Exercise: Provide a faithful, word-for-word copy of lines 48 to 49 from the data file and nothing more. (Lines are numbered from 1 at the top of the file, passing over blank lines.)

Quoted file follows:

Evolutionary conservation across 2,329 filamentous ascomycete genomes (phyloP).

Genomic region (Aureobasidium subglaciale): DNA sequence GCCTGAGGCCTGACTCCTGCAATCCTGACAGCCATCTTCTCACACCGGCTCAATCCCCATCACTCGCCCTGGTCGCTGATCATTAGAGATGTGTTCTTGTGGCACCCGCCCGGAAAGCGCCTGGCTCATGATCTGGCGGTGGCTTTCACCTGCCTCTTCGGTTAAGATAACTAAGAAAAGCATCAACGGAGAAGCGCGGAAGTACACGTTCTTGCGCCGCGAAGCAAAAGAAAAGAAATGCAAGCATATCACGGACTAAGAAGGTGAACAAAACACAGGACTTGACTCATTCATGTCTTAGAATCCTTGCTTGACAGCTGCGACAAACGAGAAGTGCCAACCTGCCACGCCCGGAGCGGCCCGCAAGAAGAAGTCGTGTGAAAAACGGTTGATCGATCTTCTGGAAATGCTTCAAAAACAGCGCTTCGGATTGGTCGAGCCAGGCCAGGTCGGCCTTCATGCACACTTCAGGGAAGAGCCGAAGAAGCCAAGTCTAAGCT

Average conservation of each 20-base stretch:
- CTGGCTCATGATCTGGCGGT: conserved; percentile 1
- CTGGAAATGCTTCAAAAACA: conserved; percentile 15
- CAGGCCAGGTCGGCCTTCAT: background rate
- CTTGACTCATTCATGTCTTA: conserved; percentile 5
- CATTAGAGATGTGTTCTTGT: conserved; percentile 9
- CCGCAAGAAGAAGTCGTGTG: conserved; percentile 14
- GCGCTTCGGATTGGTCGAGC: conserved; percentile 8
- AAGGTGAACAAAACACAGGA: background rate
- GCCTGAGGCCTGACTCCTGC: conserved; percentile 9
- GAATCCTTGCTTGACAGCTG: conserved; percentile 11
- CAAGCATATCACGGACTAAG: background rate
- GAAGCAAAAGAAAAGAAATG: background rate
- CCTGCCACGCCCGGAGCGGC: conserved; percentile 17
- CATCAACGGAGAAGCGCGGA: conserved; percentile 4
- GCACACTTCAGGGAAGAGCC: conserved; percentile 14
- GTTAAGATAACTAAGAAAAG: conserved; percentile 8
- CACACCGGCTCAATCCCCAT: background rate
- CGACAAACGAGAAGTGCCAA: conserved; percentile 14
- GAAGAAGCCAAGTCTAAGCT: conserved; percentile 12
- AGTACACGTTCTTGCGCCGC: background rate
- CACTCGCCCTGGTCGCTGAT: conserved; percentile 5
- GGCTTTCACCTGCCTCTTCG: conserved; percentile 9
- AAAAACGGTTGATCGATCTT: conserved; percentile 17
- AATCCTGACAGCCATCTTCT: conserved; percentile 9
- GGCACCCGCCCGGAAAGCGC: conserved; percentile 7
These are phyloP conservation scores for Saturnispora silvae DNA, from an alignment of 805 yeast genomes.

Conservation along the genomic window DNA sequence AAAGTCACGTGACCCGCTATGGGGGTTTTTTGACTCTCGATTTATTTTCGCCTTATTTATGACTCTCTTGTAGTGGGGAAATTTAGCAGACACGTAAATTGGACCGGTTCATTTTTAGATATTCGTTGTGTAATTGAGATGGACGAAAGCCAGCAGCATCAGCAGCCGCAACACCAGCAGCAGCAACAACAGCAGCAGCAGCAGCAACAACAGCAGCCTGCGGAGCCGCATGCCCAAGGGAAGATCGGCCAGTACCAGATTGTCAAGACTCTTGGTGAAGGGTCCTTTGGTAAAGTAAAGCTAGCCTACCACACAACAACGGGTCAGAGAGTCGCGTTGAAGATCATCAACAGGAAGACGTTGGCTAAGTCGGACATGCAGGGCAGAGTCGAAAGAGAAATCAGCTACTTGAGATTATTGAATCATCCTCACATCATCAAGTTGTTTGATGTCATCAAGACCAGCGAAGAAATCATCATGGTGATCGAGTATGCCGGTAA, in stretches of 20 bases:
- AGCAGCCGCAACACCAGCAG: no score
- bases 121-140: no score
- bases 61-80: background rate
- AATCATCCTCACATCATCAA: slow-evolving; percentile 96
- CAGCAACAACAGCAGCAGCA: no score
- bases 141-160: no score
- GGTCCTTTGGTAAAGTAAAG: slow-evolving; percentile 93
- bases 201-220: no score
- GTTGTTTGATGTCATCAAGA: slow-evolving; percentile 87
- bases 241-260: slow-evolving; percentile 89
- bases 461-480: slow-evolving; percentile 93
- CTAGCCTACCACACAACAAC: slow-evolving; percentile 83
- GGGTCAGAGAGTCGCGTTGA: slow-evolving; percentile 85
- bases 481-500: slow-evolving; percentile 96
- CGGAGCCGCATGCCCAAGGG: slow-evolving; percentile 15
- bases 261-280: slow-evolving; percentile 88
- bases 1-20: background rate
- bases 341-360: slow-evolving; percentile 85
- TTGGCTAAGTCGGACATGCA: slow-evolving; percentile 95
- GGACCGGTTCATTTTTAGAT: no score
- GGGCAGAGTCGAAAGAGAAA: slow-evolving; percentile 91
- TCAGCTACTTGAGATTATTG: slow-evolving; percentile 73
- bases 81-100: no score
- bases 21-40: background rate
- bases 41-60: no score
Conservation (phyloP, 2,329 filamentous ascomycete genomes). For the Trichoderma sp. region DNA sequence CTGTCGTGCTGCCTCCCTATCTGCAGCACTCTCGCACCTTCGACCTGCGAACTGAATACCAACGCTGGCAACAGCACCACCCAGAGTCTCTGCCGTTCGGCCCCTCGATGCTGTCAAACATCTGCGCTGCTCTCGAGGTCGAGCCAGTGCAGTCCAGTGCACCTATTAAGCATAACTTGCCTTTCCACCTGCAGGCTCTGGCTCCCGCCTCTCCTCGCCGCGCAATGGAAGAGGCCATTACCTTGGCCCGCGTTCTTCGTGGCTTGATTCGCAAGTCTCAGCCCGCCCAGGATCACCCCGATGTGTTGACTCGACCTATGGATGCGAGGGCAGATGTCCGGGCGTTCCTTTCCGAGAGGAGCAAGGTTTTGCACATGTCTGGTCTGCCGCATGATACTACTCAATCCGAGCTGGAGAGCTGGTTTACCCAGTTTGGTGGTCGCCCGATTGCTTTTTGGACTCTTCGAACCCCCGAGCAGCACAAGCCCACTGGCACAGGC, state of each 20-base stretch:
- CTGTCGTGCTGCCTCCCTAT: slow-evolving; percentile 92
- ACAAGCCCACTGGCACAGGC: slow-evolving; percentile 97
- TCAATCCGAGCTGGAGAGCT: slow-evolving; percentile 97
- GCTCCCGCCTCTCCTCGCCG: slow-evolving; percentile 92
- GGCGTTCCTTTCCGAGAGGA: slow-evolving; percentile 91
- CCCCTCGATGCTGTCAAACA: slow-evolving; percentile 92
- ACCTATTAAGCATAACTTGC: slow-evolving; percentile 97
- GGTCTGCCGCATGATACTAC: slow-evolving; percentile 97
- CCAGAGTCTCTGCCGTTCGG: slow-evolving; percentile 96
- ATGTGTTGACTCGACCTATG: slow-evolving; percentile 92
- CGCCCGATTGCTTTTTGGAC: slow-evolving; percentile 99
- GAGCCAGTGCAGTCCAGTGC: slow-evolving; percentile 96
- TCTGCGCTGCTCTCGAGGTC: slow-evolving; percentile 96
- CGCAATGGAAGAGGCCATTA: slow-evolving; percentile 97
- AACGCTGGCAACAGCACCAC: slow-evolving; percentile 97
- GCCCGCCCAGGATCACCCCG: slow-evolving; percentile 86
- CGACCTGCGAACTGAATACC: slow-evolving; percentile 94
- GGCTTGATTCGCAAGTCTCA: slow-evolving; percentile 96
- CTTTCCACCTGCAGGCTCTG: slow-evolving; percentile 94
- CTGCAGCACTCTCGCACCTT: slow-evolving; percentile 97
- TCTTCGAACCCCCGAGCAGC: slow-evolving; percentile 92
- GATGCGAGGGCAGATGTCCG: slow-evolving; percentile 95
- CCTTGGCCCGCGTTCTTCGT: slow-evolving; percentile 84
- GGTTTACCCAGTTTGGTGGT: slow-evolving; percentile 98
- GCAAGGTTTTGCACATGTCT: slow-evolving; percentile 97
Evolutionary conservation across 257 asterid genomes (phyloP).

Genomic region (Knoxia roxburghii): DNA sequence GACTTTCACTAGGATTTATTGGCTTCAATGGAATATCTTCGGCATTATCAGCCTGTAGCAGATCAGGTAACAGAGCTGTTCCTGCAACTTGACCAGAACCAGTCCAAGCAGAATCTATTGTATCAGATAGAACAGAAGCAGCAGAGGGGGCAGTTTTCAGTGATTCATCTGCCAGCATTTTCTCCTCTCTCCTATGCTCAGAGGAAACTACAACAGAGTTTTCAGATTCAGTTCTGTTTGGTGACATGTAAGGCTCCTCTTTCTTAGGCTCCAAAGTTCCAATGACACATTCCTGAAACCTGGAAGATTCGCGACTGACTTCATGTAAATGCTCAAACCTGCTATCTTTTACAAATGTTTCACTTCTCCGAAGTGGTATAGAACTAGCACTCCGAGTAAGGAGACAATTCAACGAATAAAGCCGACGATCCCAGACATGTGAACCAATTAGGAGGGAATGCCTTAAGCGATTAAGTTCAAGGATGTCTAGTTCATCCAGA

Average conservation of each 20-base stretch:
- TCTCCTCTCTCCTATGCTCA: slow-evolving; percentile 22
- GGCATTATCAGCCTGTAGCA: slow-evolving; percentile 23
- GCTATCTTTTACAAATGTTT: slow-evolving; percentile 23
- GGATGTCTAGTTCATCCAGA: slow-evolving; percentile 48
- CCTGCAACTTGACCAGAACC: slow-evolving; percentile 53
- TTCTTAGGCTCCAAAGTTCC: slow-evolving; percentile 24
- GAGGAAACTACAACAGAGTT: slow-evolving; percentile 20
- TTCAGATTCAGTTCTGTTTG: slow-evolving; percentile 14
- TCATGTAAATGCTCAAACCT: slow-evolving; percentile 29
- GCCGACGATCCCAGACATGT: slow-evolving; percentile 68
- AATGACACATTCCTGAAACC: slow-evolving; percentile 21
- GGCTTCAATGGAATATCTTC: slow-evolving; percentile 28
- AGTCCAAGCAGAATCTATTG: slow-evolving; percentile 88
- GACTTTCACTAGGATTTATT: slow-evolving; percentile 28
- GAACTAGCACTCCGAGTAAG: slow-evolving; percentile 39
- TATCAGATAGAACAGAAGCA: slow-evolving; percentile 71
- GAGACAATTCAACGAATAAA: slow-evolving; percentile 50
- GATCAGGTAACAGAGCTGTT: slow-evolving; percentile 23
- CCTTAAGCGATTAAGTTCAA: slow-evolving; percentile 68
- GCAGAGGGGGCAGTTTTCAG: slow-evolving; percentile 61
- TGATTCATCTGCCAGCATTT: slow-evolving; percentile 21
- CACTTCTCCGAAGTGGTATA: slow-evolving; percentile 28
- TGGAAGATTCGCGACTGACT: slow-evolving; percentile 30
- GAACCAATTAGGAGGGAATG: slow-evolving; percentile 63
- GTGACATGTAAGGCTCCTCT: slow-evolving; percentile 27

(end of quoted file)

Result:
- bases 341-360: slow-evolving; percentile 85
- TTGGCTAAGTCGGACATGCA: slow-evolving; percentile 95